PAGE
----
We’re In It Together: Motherhood and Sickle Cell with Crystal Davis 

  Crystal knows the daily struggle of living with sickle cell as a warrior and as a mother.  She and her daughter Kyla both have sickle cell. Crystal manages the duel role of being a caregiver to a child living with the challenges of sickle cell, marriage, and the responsibilities of home while experiencing the daily strain of living with sickle cell herself. She’s dedicated to her family to the fullest showing the sickle warrior spirit of not giving up. Her face lights up when sharing about her family; she smiles ever more brightly in talking about her daughter. Crystal and her daughter may have a connection in both battling sickle cell, but they are bonded deeper by their purpose through giving one another strength through their love. It was a pleasure to meet her recently at the Sickle Cell Community Consortium 4th Annual Family & Patient Symposium in Atlanta. Her story is truly inspiring to all mothers. Crystal and Kyla both show the embodiment of  what it means to be sickle cell warriors.   

P.F.M.  Motherhood and sickle cell can be very complicated with risks during pregnancy.  What went through your mind when you knew your expecting a beautiful baby girl?

C.D. :  I was excited because they told me I couldn’t have kids, but I was “Super Nervous” because I didn’t want to go in crisis while pregnant.

P.F.M. :  How did you cope in knowing that your daughter  would share the same diagnosis of sickle cell  as you ?

C.D. :  I was heartbroken and devastated! I would’ve never bought a child in this world fully knowing what sickle cell does to your body, but I also felt like God blessed me with her so he would bring us through. I stayed motivated by always telling my self this is your blessing, how are you going to handle it!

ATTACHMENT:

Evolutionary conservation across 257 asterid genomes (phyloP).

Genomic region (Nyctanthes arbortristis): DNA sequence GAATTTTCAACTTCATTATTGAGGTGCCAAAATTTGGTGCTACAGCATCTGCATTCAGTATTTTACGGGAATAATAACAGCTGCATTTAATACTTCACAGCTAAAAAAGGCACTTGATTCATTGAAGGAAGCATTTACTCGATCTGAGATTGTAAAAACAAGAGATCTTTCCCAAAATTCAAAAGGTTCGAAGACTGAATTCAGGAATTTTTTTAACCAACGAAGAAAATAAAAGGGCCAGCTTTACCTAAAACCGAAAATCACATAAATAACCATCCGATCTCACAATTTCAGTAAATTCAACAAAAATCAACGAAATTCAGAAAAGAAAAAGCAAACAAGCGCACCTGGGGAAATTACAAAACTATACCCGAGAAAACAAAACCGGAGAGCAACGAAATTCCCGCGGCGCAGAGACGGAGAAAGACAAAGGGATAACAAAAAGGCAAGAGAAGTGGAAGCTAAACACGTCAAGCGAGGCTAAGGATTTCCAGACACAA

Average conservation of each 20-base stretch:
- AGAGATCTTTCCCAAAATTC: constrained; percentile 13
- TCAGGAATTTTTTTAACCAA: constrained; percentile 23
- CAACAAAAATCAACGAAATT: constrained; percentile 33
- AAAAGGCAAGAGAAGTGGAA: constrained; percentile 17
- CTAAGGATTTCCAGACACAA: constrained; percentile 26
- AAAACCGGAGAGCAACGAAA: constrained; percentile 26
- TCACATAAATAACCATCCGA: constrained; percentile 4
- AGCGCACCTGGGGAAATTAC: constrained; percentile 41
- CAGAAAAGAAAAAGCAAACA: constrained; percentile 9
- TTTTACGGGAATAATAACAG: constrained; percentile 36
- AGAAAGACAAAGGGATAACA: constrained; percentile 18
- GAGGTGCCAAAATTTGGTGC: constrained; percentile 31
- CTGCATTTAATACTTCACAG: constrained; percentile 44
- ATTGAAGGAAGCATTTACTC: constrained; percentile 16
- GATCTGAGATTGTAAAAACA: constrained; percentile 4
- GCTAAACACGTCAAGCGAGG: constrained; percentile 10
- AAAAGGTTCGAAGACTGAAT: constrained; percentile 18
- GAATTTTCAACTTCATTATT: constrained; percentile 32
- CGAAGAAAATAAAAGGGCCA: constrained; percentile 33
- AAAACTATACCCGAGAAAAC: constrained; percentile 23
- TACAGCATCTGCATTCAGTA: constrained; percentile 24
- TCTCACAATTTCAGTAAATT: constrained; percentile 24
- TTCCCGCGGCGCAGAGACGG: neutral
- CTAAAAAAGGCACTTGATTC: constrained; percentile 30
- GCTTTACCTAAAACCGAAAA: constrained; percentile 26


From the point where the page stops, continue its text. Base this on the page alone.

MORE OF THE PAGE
P.F.M. What are some of the challenges that you have to battle with both of you having sickle cell? 

C.D. :  I try to be positive and do my best to not be in a pain crisis at the same time as her. We both suffer from fatigue often. School and work are daily struggles. I always tell her we are team, and we must do this thing together.

P.F.M. :  What do you admire most about daughter’s personality that makes her special to you? 

C.D. : Kyla is very calm and mild mannered, and she has a “Great” heart.  She’s very passionate about what she believes in. She treats people how she wants to be treated. I’m honored that she is very respectful, and that’s important to me. Kyla is a very well rounded child! It makes me proud to go places, and get compliments on her behavior.  People seem just love her so. I had a nurse tell me that I’m doing a great job in raising her. I’m a super proud mommy!

P.F.M. : What do you do to help her cope with the hospital stays and various doctor appointments?

C.D. : We believe in when we’re sick than we’re sick. However, when we are feeling good we do exactly what we want to do. We have fun in everything we do! We travel. We enjoy having a lot of mommy and daughter family time. I always allow her to express her feelings to me, so we talk through a lot of things. If I can’t help you, I can always get someone that can.I can I over compensate for things such as like for school . I bought an extra pair of shoes. It’s my mommy thing because I feel so bad when she’s in crisis.

P.F.M. : What advice would you have for another mom who has sickle cell disease and is balancing family? Make time for yourself, build a support team & do fun things that makes you happy.

C.D. :  Communicate with your spouse partner or significant other. A lot of times they don’t really know how we feel. Laugh often it keeps a healthy mind.

P.F.M. : Who are your biggest supporters that help you stay encouraged through the unpredictable pain with sickle cell?

C.D. :  My sister and my cousin she are my biggest cheerleaders. My spouse always has my back! I’m encouraged because I know the pain and the endurance of this thing won’t last forever! I always think about what I’m going to do when this pain is over. I always miss my family when in crisis and in the hospital so I try to push through it quickly but cautiously.

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